Mobile Dev Easter Eggs | NetEngine

Mobile Dev Easter Eggs

Rowan Thursday, 28 March 2013

So you want to take your existing desktop web app and make it Mobile Friendly™. Let’s say, its had a killer responsive design for some time – well, even just the landing page. It just needs to feel ‘snappier’… More responsive… What to do? Create a separate experience? Re-write?

Maybe. But that’s expensive, time-consuming and soul-destroying (maintenence-wise).

Rejoice! A few wonderful libraries exist to take an established desktop web application and help them run a little smoother on modern smartphones.

FastClick

We are all familiar with that annoying (300ms) delay you get in mobile browsers when 'clicking’ on links – FastClick to the rescue! Where you could specifically handle touch events in your javascript, this library tests if the current device is touch enabled, and fires a click event immediately on touchend. This makes your exisiting code feel closer to a native app experience. Adding FastClick to your project is easy:

  window.addEventListener('load', function() {
      new FastClick(document.body);
  }, false);

The browser/OS support is fantastic, and reading through the source illuminates a bunch of the idiosyncrasies of the weird and wonderful world of mobile browsers.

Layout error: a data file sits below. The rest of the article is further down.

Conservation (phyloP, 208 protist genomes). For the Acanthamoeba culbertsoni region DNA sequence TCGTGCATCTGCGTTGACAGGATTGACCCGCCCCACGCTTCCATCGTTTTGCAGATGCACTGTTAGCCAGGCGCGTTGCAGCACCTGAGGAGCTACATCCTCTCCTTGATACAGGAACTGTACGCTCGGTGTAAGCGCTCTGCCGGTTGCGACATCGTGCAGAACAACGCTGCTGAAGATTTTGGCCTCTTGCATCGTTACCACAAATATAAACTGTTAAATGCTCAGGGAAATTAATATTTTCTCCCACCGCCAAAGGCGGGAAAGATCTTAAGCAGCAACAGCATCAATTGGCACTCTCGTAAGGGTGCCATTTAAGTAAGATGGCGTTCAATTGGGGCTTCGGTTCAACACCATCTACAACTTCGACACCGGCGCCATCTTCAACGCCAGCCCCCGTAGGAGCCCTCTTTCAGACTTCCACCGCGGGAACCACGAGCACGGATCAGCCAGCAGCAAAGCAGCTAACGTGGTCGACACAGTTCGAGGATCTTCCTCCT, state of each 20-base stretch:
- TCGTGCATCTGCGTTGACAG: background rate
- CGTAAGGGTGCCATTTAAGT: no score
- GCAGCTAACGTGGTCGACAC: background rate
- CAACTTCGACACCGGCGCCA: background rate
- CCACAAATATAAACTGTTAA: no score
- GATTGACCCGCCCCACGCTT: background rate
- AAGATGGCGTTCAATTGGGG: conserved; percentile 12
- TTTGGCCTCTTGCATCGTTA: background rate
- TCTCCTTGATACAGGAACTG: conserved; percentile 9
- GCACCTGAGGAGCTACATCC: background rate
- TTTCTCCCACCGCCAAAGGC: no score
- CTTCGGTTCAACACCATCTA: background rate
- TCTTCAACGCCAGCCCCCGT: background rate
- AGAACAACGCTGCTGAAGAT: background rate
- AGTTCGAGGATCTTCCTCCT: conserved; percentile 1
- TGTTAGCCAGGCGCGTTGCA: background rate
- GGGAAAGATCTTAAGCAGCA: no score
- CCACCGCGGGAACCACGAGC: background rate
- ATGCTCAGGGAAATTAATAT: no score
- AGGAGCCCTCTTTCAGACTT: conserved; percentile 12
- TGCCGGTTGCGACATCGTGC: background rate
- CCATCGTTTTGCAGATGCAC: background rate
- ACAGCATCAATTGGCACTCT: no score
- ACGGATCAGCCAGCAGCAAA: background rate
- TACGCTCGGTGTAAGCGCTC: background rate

jQuery UI Touch Punch

This one could possibly be the Second Coming. jQuery UI is fantastic for all the reasons we already know; It’s well structured, provides heaps of events and configuration options, and (unsurprisingly) integrates well with everyone’s favourite DOM traversal/Event Handling/AJAX library.

However, it breaks on every mobile browser I’ve ever used. jQuery UI Touch Punch makes it work smoothly on every mobile browser I’ve ever tried. 'Nuff said.

It’s laughably easy to add in, but order is important:

  <script src="..jquery.js"></script> <!-- (1) -->
  <script src="..jquery-ui.js"></script> <!-- (2) -->
  <script src="..jquery.ui.touch-punch.min.js"></script> <!-- (3) -->

  <!-- Later (of course in a separate script and not inline!) -->

  <script>$('#widget').draggable();</script> <!-- (4) -->

Some Others…

Smooth touch-ready image slider. Uses CSS transitions for animation, which negates the need for you (the developer) to think about framerates! IE7+.

Like Bootstrap but built for iOS prototyping. Potentially useful CSS/JS inspiration for your project. Really nice docs!

These and other great tools will not only help you drag existing apps kicking and screaming into the mobile world, but are great for building new ones with the tools you already know.

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